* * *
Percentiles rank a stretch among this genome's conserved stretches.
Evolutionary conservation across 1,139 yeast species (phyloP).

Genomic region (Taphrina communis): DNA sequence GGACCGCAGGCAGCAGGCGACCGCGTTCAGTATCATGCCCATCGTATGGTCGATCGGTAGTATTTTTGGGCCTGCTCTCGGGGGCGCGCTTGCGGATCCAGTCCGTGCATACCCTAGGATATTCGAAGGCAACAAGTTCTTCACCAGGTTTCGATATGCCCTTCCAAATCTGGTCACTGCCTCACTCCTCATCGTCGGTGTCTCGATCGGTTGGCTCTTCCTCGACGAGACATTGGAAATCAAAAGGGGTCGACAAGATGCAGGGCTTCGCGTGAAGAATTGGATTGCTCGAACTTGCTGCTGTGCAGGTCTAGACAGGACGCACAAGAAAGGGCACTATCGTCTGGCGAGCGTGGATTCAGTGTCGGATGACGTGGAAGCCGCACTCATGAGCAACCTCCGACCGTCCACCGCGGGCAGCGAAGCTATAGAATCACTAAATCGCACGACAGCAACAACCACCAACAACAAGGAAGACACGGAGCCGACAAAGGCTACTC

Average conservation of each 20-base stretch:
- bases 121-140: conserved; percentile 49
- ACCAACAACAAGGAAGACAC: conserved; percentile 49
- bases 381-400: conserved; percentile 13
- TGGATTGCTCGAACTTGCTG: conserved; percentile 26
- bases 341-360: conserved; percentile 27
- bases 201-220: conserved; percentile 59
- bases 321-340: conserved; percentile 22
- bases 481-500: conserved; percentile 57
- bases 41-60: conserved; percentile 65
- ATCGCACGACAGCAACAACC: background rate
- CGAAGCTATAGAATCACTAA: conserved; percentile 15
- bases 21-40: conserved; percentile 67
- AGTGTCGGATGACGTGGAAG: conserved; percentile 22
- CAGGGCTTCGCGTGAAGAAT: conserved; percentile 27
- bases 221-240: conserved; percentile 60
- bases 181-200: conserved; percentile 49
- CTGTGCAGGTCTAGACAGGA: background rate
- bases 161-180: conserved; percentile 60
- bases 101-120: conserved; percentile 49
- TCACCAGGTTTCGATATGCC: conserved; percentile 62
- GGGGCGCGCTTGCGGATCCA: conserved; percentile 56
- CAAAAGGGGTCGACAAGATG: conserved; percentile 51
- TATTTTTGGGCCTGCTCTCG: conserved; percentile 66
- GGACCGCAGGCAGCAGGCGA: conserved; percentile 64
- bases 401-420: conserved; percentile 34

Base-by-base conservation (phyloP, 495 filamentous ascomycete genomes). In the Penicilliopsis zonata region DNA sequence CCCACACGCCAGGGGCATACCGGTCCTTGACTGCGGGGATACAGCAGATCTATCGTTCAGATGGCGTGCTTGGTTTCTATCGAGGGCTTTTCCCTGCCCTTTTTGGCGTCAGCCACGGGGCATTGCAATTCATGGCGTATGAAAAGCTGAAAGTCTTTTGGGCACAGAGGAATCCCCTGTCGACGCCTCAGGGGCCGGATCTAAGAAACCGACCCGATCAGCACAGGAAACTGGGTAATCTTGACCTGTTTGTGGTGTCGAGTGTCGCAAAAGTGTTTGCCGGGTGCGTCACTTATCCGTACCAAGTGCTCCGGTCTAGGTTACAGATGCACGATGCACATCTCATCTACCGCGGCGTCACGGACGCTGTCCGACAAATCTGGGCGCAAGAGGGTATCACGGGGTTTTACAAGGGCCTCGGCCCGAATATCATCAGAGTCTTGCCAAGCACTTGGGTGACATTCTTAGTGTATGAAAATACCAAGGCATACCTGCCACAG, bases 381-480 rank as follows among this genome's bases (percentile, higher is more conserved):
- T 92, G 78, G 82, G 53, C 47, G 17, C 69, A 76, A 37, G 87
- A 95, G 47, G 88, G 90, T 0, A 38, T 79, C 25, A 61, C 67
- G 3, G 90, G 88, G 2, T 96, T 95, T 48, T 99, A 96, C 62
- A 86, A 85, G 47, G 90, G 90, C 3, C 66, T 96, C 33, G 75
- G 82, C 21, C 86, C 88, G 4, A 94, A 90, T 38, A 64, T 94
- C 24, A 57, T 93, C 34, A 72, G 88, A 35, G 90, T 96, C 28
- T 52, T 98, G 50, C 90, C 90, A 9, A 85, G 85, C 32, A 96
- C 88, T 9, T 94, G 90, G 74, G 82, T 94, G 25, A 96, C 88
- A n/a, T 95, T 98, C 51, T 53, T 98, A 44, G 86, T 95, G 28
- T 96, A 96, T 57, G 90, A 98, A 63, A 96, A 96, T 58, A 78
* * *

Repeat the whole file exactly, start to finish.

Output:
Percentiles rank a stretch among this genome's conserved stretches.
Evolutionary conservation across 1,139 yeast species (phyloP).

Genomic region (Taphrina communis): DNA sequence GGACCGCAGGCAGCAGGCGACCGCGTTCAGTATCATGCCCATCGTATGGTCGATCGGTAGTATTTTTGGGCCTGCTCTCGGGGGCGCGCTTGCGGATCCAGTCCGTGCATACCCTAGGATATTCGAAGGCAACAAGTTCTTCACCAGGTTTCGATATGCCCTTCCAAATCTGGTCACTGCCTCACTCCTCATCGTCGGTGTCTCGATCGGTTGGCTCTTCCTCGACGAGACATTGGAAATCAAAAGGGGTCGACAAGATGCAGGGCTTCGCGTGAAGAATTGGATTGCTCGAACTTGCTGCTGTGCAGGTCTAGACAGGACGCACAAGAAAGGGCACTATCGTCTGGCGAGCGTGGATTCAGTGTCGGATGACGTGGAAGCCGCACTCATGAGCAACCTCCGACCGTCCACCGCGGGCAGCGAAGCTATAGAATCACTAAATCGCACGACAGCAACAACCACCAACAACAAGGAAGACACGGAGCCGACAAAGGCTACTC

Average conservation of each 20-base stretch:
- bases 121-140: conserved; percentile 49
- ACCAACAACAAGGAAGACAC: conserved; percentile 49
- bases 381-400: conserved; percentile 13
- TGGATTGCTCGAACTTGCTG: conserved; percentile 26
- bases 341-360: conserved; percentile 27
- bases 201-220: conserved; percentile 59
- bases 321-340: conserved; percentile 22
- bases 481-500: conserved; percentile 57
- bases 41-60: conserved; percentile 65
- ATCGCACGACAGCAACAACC: background rate
- CGAAGCTATAGAATCACTAA: conserved; percentile 15
- bases 21-40: conserved; percentile 67
- AGTGTCGGATGACGTGGAAG: conserved; percentile 22
- CAGGGCTTCGCGTGAAGAAT: conserved; percentile 27
- bases 221-240: conserved; percentile 60
- bases 181-200: conserved; percentile 49
- CTGTGCAGGTCTAGACAGGA: background rate
- bases 161-180: conserved; percentile 60
- bases 101-120: conserved; percentile 49
- TCACCAGGTTTCGATATGCC: conserved; percentile 62
- GGGGCGCGCTTGCGGATCCA: conserved; percentile 56
- CAAAAGGGGTCGACAAGATG: conserved; percentile 51
- TATTTTTGGGCCTGCTCTCG: conserved; percentile 66
- GGACCGCAGGCAGCAGGCGA: conserved; percentile 64
- bases 401-420: conserved; percentile 34

Base-by-base conservation (phyloP, 495 filamentous ascomycete genomes). In the Penicilliopsis zonata region DNA sequence CCCACACGCCAGGGGCATACCGGTCCTTGACTGCGGGGATACAGCAGATCTATCGTTCAGATGGCGTGCTTGGTTTCTATCGAGGGCTTTTCCCTGCCCTTTTTGGCGTCAGCCACGGGGCATTGCAATTCATGGCGTATGAAAAGCTGAAAGTCTTTTGGGCACAGAGGAATCCCCTGTCGACGCCTCAGGGGCCGGATCTAAGAAACCGACCCGATCAGCACAGGAAACTGGGTAATCTTGACCTGTTTGTGGTGTCGAGTGTCGCAAAAGTGTTTGCCGGGTGCGTCACTTATCCGTACCAAGTGCTCCGGTCTAGGTTACAGATGCACGATGCACATCTCATCTACCGCGGCGTCACGGACGCTGTCCGACAAATCTGGGCGCAAGAGGGTATCACGGGGTTTTACAAGGGCCTCGGCCCGAATATCATCAGAGTCTTGCCAAGCACTTGGGTGACATTCTTAGTGTATGAAAATACCAAGGCATACCTGCCACAG, bases 381-480 rank as follows among this genome's bases (percentile, higher is more conserved):
- T 92, G 78, G 82, G 53, C 47, G 17, C 69, A 76, A 37, G 87
- A 95, G 47, G 88, G 90, T 0, A 38, T 79, C 25, A 61, C 67
- G 3, G 90, G 88, G 2, T 96, T 95, T 48, T 99, A 96, C 62
- A 86, A 85, G 47, G 90, G 90, C 3, C 66, T 96, C 33, G 75
- G 82, C 21, C 86, C 88, G 4, A 94, A 90, T 38, A 64, T 94
- C 24, A 57, T 93, C 34, A 72, G 88, A 35, G 90, T 96, C 28
- T 52, T 98, G 50, C 90, C 90, A 9, A 85, G 85, C 32, A 96
- C 88, T 9, T 94, G 90, G 74, G 82, T 94, G 25, A 96, C 88
- A n/a, T 95, T 98, C 51, T 53, T 98, A 44, G 86, T 95, G 28
- T 96, A 96, T 57, G 90, A 98, A 63, A 96, A 96, T 58, A 78